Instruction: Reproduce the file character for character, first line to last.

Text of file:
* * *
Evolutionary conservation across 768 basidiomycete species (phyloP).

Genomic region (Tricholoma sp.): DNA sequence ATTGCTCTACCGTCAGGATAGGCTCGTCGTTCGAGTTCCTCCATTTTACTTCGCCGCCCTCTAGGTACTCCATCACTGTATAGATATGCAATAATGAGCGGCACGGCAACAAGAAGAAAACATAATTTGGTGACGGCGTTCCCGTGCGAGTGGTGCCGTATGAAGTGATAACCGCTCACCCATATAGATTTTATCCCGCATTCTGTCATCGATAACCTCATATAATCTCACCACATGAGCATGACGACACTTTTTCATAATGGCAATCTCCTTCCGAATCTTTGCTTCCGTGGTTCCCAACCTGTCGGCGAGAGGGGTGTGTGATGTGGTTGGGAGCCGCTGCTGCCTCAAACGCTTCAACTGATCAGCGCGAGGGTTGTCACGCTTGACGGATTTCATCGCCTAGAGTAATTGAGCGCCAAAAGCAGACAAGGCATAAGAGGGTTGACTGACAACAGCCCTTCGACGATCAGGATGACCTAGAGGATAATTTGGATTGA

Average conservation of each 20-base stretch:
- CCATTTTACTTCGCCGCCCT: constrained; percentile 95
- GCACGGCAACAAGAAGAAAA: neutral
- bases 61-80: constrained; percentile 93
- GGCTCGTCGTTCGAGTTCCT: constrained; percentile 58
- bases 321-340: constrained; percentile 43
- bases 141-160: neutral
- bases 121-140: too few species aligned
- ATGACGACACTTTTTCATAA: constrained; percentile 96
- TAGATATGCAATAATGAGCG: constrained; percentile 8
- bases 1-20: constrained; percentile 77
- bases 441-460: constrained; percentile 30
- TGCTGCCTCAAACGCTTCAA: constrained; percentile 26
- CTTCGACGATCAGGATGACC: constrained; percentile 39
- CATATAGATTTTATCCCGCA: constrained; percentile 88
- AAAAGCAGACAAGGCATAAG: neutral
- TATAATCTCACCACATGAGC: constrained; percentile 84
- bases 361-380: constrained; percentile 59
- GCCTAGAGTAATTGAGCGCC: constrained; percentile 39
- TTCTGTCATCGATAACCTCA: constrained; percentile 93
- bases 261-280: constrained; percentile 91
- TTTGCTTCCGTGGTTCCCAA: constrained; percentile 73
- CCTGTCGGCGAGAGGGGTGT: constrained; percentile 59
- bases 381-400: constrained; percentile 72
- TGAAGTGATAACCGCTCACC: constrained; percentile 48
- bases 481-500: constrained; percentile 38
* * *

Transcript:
Evolutionary conservation across 768 basidiomycete species (phyloP).

Genomic region (Tricholoma sp.): DNA sequence ATTGCTCTACCGTCAGGATAGGCTCGTCGTTCGAGTTCCTCCATTTTACTTCGCCGCCCTCTAGGTACTCCATCACTGTATAGATATGCAATAATGAGCGGCACGGCAACAAGAAGAAAACATAATTTGGTGACGGCGTTCCCGTGCGAGTGGTGCCGTATGAAGTGATAACCGCTCACCCATATAGATTTTATCCCGCATTCTGTCATCGATAACCTCATATAATCTCACCACATGAGCATGACGACACTTTTTCATAATGGCAATCTCCTTCCGAATCTTTGCTTCCGTGGTTCCCAACCTGTCGGCGAGAGGGGTGTGTGATGTGGTTGGGAGCCGCTGCTGCCTCAAACGCTTCAACTGATCAGCGCGAGGGTTGTCACGCTTGACGGATTTCATCGCCTAGAGTAATTGAGCGCCAAAAGCAGACAAGGCATAAGAGGGTTGACTGACAACAGCCCTTCGACGATCAGGATGACCTAGAGGATAATTTGGATTGA

Average conservation of each 20-base stretch:
- CCATTTTACTTCGCCGCCCT: constrained; percentile 95
- GCACGGCAACAAGAAGAAAA: neutral
- bases 61-80: constrained; percentile 93
- GGCTCGTCGTTCGAGTTCCT: constrained; percentile 58
- bases 321-340: constrained; percentile 43
- bases 141-160: neutral
- bases 121-140: too few species aligned
- ATGACGACACTTTTTCATAA: constrained; percentile 96
- TAGATATGCAATAATGAGCG: constrained; percentile 8
- bases 1-20: constrained; percentile 77
- bases 441-460: constrained; percentile 30
- TGCTGCCTCAAACGCTTCAA: constrained; percentile 26
- CTTCGACGATCAGGATGACC: constrained; percentile 39
- CATATAGATTTTATCCCGCA: constrained; percentile 88
- AAAAGCAGACAAGGCATAAG: neutral
- TATAATCTCACCACATGAGC: constrained; percentile 84
- bases 361-380: constrained; percentile 59
- GCCTAGAGTAATTGAGCGCC: constrained; percentile 39
- TTCTGTCATCGATAACCTCA: constrained; percentile 93
- bases 261-280: constrained; percentile 91
- TTTGCTTCCGTGGTTCCCAA: constrained; percentile 73
- CCTGTCGGCGAGAGGGGTGT: constrained; percentile 59
- bases 381-400: constrained; percentile 72
- TGAAGTGATAACCGCTCACC: constrained; percentile 48
- bases 481-500: constrained; percentile 38